B.C. industry expecting higher volume of U.S. business in 2018

"From the major studios to the streaming services, everyone is projecting more activity going into 2018," said Creative BC's Prem Gill, following a trade mission to L.A.
Vancouver

Members of the British Columbia film and TV industry returned from their annual L.A. trade mission last week with a simple message: Hollywood intends to send more work to Vancouver in 2018. 

“From the major studios to the streaming services like Netflix, everyone is projecting even more activity going into 2018, from feature films to TV series,” Prem Gill, CEO of Creative BC, told Playback Daily.

Led by Lisa Beare, provincial minister of tourism, arts and culture, the mission included representatives from Creative BC, IATSE and the DGC, who met with execs from Warner Bros., 20th Century Fox, Walt Disney Studios and Netflix among others. Beare said the U.S. studios expressed their intent to do more work in B.C., adding that the delegates discussed potential internships and other professional development opportunities for B.C.-based professionals with the major L.A. studios. Beare did not elaborate on those plans.

An increased volume of U.S. production would of course put further strain on the province’s infrastructure, but Gill said B.C. is continuing to build its production capacity to accommodate the sustained influx.

“Is there a limit to the growth? I don’t think we’ve seen it yet. There’s still plenty of potential for [the industry] to grow,” she said, adding  a number of new studio spaces have opened their doors in the past year, including Okanagan Studios in Vernon, B.C. and Martini Studios in Langley. There are further plans for more studio space on Vancouver Island, as well as in Kelowna, Gill said.

The feedback from U.S. studios came on the heels of a record year for the provincial industry. In late September, the B.C. government released data on film and TV-related spending in fiscal 2016/17, indicating $2.6 billion in production spending took place in the province across 338 tax-credit approved projects. That represented a 35% increase from the previous year, in which 297 tax-credit approved projects certifications resulted in production expenditure of $1.9 billion.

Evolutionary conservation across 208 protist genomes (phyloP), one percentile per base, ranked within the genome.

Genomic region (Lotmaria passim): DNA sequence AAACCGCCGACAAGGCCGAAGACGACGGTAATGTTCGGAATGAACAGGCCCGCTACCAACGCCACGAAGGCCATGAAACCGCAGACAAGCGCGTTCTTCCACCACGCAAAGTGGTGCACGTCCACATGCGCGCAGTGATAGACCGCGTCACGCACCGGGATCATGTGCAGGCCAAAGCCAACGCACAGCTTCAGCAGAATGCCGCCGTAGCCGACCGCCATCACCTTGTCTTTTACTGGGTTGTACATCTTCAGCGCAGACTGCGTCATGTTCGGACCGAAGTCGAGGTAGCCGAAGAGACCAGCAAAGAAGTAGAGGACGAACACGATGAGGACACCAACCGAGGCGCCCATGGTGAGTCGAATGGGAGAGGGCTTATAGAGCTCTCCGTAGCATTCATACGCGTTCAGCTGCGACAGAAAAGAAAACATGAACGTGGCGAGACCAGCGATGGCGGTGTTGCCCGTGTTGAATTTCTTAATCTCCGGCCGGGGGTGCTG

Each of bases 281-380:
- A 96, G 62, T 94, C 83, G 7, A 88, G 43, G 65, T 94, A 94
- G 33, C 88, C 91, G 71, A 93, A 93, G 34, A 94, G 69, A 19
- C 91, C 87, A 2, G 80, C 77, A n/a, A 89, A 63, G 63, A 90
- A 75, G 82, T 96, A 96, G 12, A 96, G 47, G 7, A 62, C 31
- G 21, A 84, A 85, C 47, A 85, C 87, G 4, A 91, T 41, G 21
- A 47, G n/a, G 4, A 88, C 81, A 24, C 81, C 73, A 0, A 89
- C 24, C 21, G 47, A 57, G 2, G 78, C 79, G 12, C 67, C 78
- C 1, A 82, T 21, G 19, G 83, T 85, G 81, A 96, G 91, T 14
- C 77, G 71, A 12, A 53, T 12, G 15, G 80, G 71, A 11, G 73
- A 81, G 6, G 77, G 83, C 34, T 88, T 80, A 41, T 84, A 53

Among the productions that have contributed to the swell in B.C.’s production volume are Netflix series A Series of Unfortunate Events (which launched its first season in January and has subsequently filmed its second season and been greenlit for a third) and the recently wrapped Altered Carbon, as well as CW series Riverdale. Beare said that production spending on the CW show has now topped $60 million (across its two seasons), creating more than 1,000 jobs in the province. On the movie front, Skyscraper starring Dwayne Johnson is among the mega-budget Hollywood features currently filming in B.C.

The amount of work has meant the local crew base has continued to expand at a fast pace. Phil Klapwyk, business representative for IATSE Local 891, said the group, which represents members from 19 disciplines including costumers, lighting, grips, makeup, visual effects departments and set construction now has around 7,800 members, up from 6,500 in July of last year. The biggest employer, said Klapwyk, is currently the CW, which has 11 projects shooting in Vancouver.

The stability of provincial tax incentives is typically top of mind for U.S. studios when deciding which Canadian jurisdictions to shoot in. Following the announcement in May 2016 that the B.C. government was reducing the basic production services tax credit from 33% to 28%, there was concern in the provincial industry that further reductions could be on the way. Currently, the provincial government does not intend to reduce the tax credit, Beare confirmed to Playback Daily, and may in fact widen its scope to include writers.

“At this time, there are no plans to revisit the tax credit program. Our government fully supports the industry. In fact, our government is looking to expand the program to include the B.C. writers. We understand that the predictability and transparency of our tax credit system is paramount to B.C.’s competitiveness,” said Beare.

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